Soundtrack is included in English 2.0 Mono DTS-HD Master Audio with optional English subtitles. It is a relatively calm track. Dialogue exchanges are clear and precise, and the sound effects range from bold and heavy to thin and weak. Les Baxter’s score has decent depth and is mixed well with the soundtrack without overloading it. It’s a satisfactory track overall without any hissing, cracking, stalling or distortion.
The following extras are included:
- Audio commentary by Tim Lucas
- Richard Matheson Storyteller: Comedy of Terrors (Enhanced HD – 9:35)
- Theatrical trailer (HD – 2:33)
- Tales of Terror Trailer (HD improved – 2:21)
- The Raven Trailer (HD improved – 2:29)
- Master of the World Trailer (HD improved – 2:31)
- The Last Man on Earth Trailer (HD – 1:51)
- Tomb of Ligeia Trailer (HD improved – 2:31)
- War-Gods of the Deep Trailer (HD improved – 2:21)
- Scream and Scream Again Trailer (HD – 2:22)
- Blood Theater Trailer (HD improved – 2:31)
- House of Long Shadows Trailer (HD – 2:28)
Author Tim Lucas provides another stellar audio commentary (a new addition, though not advertised as such), often stopping and apologizing to admire the film’s dialogue and delivery. He discusses many facets of the production, its cast and crew, even going so far as to detail the film’s feline star, Rhubarb. His blatant love for the film makes this in-depth, fact-driven thesis the shining star of the Extra Disc. Richard Matheson Storyteller is another DVD-era featurette (more can be found on other Blu-ray releases by Kino Lorber) dedicated to the screenwriter briefly discussing the film, albeit with a little more enthusiasm than habit. The rest of the extras consist of nine trailers for the The comedy of terrors and other Vincent Price films released by Kino Lorber Studio Classics. The disc is housed in a standard amaray case with the original American theatrical artwork. Everything is housed in a limited edition case with the same illustration. Not included in the Shout! The Factory Blu-ray version is an introduction by Vincent Price and a gallery of still images. Not included in Arrow Video’s UK Region B Blu-ray release is audio commentary with David Del Valle and David DeCoteau; Vincent Price: My life and my crimes, a slightly cropped interview with the late actor from 1987; and Whispering in distant rooms, a video essay on Jacques Tourner by David Cairns. It’s also worth noting that the movie’s Arrow Video presentation restores the missing second of footage.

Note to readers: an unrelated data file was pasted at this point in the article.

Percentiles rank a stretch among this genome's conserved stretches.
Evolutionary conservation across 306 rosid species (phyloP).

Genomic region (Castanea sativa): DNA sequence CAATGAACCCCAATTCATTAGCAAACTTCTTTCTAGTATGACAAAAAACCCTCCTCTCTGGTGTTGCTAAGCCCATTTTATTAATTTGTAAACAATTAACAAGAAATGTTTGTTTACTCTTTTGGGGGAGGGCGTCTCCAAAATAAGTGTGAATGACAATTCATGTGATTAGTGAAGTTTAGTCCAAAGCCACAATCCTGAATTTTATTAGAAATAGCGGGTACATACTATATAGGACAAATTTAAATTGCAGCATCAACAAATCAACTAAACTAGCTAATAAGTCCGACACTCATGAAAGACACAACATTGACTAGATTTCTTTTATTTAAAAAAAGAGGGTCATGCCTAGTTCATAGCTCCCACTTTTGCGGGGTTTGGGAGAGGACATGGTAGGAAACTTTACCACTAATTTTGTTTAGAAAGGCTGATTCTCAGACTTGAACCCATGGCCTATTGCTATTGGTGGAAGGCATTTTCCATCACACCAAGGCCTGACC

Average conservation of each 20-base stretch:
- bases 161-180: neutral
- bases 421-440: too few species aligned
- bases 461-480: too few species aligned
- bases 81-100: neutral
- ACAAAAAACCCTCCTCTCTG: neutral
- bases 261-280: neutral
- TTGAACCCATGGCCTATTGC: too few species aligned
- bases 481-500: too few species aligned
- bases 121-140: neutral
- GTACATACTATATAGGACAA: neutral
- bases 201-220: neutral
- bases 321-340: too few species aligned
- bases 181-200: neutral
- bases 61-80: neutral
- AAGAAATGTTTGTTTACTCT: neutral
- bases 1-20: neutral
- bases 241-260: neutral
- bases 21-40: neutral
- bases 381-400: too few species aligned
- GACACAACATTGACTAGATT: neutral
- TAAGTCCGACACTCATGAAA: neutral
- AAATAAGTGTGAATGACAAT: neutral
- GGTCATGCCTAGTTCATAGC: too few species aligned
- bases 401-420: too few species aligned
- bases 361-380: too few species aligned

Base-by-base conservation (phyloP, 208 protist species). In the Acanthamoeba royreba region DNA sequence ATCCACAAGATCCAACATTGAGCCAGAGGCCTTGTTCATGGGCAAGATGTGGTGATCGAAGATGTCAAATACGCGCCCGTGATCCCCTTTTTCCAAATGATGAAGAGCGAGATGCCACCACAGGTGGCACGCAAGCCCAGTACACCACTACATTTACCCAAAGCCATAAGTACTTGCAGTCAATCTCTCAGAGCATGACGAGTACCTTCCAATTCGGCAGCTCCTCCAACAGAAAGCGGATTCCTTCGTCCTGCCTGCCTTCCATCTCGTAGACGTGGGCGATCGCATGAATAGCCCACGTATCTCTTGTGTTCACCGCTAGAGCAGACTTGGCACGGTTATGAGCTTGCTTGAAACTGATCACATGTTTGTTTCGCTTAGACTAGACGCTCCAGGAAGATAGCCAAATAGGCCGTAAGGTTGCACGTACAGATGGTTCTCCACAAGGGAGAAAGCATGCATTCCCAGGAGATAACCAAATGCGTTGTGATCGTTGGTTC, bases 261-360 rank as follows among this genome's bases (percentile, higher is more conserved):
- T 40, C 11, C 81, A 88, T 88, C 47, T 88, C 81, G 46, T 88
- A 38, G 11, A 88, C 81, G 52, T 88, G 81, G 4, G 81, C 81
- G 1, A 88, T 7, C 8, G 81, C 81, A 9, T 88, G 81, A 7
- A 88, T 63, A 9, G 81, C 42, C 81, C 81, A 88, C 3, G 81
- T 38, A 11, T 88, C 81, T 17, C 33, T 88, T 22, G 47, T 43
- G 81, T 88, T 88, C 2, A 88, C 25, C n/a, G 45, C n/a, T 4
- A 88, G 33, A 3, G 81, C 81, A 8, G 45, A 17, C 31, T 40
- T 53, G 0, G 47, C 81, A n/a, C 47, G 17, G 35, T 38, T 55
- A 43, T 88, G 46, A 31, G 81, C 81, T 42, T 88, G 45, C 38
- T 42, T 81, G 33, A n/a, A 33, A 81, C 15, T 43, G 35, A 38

The comedy of terrors The strictly Gothic horror crowd may not appeal, but for fans of its four main stars, this is pure candy. Fun, funny, and even insane, it’s a wonderful film that wasn’t as enjoyed as it perhaps should have been. The Kino Lorber Blu-ray offers the film in a beautiful presentation with excellent commentary from Tim Lucas, although it lacks a few elements from previous releases. If anything else, it keeps the film printed on the format from the Shout! The factory set is basically sold out and expensive.
– Tim Salmon